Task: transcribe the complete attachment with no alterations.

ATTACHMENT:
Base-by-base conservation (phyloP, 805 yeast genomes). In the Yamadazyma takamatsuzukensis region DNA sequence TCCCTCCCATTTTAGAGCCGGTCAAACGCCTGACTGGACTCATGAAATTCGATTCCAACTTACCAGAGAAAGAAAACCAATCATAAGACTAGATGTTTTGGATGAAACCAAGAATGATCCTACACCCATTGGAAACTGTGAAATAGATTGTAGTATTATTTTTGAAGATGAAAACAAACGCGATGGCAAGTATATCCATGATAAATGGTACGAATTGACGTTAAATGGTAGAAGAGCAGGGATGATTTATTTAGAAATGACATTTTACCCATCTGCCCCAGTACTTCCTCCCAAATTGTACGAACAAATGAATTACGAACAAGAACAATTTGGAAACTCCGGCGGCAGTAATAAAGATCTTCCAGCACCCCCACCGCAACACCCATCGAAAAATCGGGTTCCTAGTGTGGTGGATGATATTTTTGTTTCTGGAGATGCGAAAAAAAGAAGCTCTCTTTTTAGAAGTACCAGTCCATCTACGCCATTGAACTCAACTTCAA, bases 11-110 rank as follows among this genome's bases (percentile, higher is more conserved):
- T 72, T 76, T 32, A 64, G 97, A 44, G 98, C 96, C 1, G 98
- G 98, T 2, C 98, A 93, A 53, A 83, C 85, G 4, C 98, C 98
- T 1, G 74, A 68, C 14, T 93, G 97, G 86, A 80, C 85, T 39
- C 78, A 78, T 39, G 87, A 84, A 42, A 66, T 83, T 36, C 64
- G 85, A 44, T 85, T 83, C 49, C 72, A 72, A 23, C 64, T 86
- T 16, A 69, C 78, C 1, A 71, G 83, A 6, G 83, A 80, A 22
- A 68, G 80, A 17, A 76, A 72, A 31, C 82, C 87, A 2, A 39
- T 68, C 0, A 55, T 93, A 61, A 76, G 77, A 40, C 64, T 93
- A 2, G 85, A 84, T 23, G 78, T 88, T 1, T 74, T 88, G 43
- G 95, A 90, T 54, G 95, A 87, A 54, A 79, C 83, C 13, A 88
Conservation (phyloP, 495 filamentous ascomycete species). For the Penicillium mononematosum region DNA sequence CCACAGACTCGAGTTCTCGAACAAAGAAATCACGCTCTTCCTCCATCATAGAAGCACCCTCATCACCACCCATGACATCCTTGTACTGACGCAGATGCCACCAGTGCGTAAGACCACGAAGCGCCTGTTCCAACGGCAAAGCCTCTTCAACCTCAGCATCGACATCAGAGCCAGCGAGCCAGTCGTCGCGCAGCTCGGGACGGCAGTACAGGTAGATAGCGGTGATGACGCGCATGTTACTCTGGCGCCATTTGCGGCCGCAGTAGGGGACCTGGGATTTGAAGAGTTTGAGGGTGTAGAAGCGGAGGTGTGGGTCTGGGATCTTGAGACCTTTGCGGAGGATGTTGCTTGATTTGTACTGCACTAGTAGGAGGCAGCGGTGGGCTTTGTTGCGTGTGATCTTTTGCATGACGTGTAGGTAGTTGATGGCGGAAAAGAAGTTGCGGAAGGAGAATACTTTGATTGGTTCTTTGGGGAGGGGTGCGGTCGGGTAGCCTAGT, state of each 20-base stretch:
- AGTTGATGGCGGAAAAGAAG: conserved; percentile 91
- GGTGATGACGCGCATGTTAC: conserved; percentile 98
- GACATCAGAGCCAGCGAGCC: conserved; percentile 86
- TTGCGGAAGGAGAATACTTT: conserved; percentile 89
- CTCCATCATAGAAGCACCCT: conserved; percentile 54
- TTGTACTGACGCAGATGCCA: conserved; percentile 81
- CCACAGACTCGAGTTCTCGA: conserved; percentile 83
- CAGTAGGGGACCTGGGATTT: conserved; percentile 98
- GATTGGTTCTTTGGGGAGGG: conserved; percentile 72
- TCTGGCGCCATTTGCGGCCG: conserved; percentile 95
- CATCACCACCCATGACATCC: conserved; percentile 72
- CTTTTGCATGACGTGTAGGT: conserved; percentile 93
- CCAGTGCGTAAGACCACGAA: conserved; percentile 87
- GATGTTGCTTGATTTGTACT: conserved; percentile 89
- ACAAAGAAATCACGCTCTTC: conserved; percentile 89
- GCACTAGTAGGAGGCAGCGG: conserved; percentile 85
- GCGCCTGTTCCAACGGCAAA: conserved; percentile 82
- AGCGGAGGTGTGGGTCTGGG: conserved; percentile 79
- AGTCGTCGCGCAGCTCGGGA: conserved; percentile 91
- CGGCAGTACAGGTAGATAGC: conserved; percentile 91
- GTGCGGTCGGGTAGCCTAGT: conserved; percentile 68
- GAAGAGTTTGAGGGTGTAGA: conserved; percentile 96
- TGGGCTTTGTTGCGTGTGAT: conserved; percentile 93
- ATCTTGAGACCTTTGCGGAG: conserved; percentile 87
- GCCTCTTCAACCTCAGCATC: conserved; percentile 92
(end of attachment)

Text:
Base-by-base conservation (phyloP, 805 yeast genomes). In the Yamadazyma takamatsuzukensis region DNA sequence TCCCTCCCATTTTAGAGCCGGTCAAACGCCTGACTGGACTCATGAAATTCGATTCCAACTTACCAGAGAAAGAAAACCAATCATAAGACTAGATGTTTTGGATGAAACCAAGAATGATCCTACACCCATTGGAAACTGTGAAATAGATTGTAGTATTATTTTTGAAGATGAAAACAAACGCGATGGCAAGTATATCCATGATAAATGGTACGAATTGACGTTAAATGGTAGAAGAGCAGGGATGATTTATTTAGAAATGACATTTTACCCATCTGCCCCAGTACTTCCTCCCAAATTGTACGAACAAATGAATTACGAACAAGAACAATTTGGAAACTCCGGCGGCAGTAATAAAGATCTTCCAGCACCCCCACCGCAACACCCATCGAAAAATCGGGTTCCTAGTGTGGTGGATGATATTTTTGTTTCTGGAGATGCGAAAAAAAGAAGCTCTCTTTTTAGAAGTACCAGTCCATCTACGCCATTGAACTCAACTTCAA, bases 11-110 rank as follows among this genome's bases (percentile, higher is more conserved):
- T 72, T 76, T 32, A 64, G 97, A 44, G 98, C 96, C 1, G 98
- G 98, T 2, C 98, A 93, A 53, A 83, C 85, G 4, C 98, C 98
- T 1, G 74, A 68, C 14, T 93, G 97, G 86, A 80, C 85, T 39
- C 78, A 78, T 39, G 87, A 84, A 42, A 66, T 83, T 36, C 64
- G 85, A 44, T 85, T 83, C 49, C 72, A 72, A 23, C 64, T 86
- T 16, A 69, C 78, C 1, A 71, G 83, A 6, G 83, A 80, A 22
- A 68, G 80, A 17, A 76, A 72, A 31, C 82, C 87, A 2, A 39
- T 68, C 0, A 55, T 93, A 61, A 76, G 77, A 40, C 64, T 93
- A 2, G 85, A 84, T 23, G 78, T 88, T 1, T 74, T 88, G 43
- G 95, A 90, T 54, G 95, A 87, A 54, A 79, C 83, C 13, A 88
Conservation (phyloP, 495 filamentous ascomycete species). For the Penicillium mononematosum region DNA sequence CCACAGACTCGAGTTCTCGAACAAAGAAATCACGCTCTTCCTCCATCATAGAAGCACCCTCATCACCACCCATGACATCCTTGTACTGACGCAGATGCCACCAGTGCGTAAGACCACGAAGCGCCTGTTCCAACGGCAAAGCCTCTTCAACCTCAGCATCGACATCAGAGCCAGCGAGCCAGTCGTCGCGCAGCTCGGGACGGCAGTACAGGTAGATAGCGGTGATGACGCGCATGTTACTCTGGCGCCATTTGCGGCCGCAGTAGGGGACCTGGGATTTGAAGAGTTTGAGGGTGTAGAAGCGGAGGTGTGGGTCTGGGATCTTGAGACCTTTGCGGAGGATGTTGCTTGATTTGTACTGCACTAGTAGGAGGCAGCGGTGGGCTTTGTTGCGTGTGATCTTTTGCATGACGTGTAGGTAGTTGATGGCGGAAAAGAAGTTGCGGAAGGAGAATACTTTGATTGGTTCTTTGGGGAGGGGTGCGGTCGGGTAGCCTAGT, state of each 20-base stretch:
- AGTTGATGGCGGAAAAGAAG: conserved; percentile 91
- GGTGATGACGCGCATGTTAC: conserved; percentile 98
- GACATCAGAGCCAGCGAGCC: conserved; percentile 86
- TTGCGGAAGGAGAATACTTT: conserved; percentile 89
- CTCCATCATAGAAGCACCCT: conserved; percentile 54
- TTGTACTGACGCAGATGCCA: conserved; percentile 81
- CCACAGACTCGAGTTCTCGA: conserved; percentile 83
- CAGTAGGGGACCTGGGATTT: conserved; percentile 98
- GATTGGTTCTTTGGGGAGGG: conserved; percentile 72
- TCTGGCGCCATTTGCGGCCG: conserved; percentile 95
- CATCACCACCCATGACATCC: conserved; percentile 72
- CTTTTGCATGACGTGTAGGT: conserved; percentile 93
- CCAGTGCGTAAGACCACGAA: conserved; percentile 87
- GATGTTGCTTGATTTGTACT: conserved; percentile 89
- ACAAAGAAATCACGCTCTTC: conserved; percentile 89
- GCACTAGTAGGAGGCAGCGG: conserved; percentile 85
- GCGCCTGTTCCAACGGCAAA: conserved; percentile 82
- AGCGGAGGTGTGGGTCTGGG: conserved; percentile 79
- AGTCGTCGCGCAGCTCGGGA: conserved; percentile 91
- CGGCAGTACAGGTAGATAGC: conserved; percentile 91
- GTGCGGTCGGGTAGCCTAGT: conserved; percentile 68
- GAAGAGTTTGAGGGTGTAGA: conserved; percentile 96
- TGGGCTTTGTTGCGTGTGAT: conserved; percentile 93
- ATCTTGAGACCTTTGCGGAG: conserved; percentile 87
- GCCTCTTCAACCTCAGCATC: conserved; percentile 92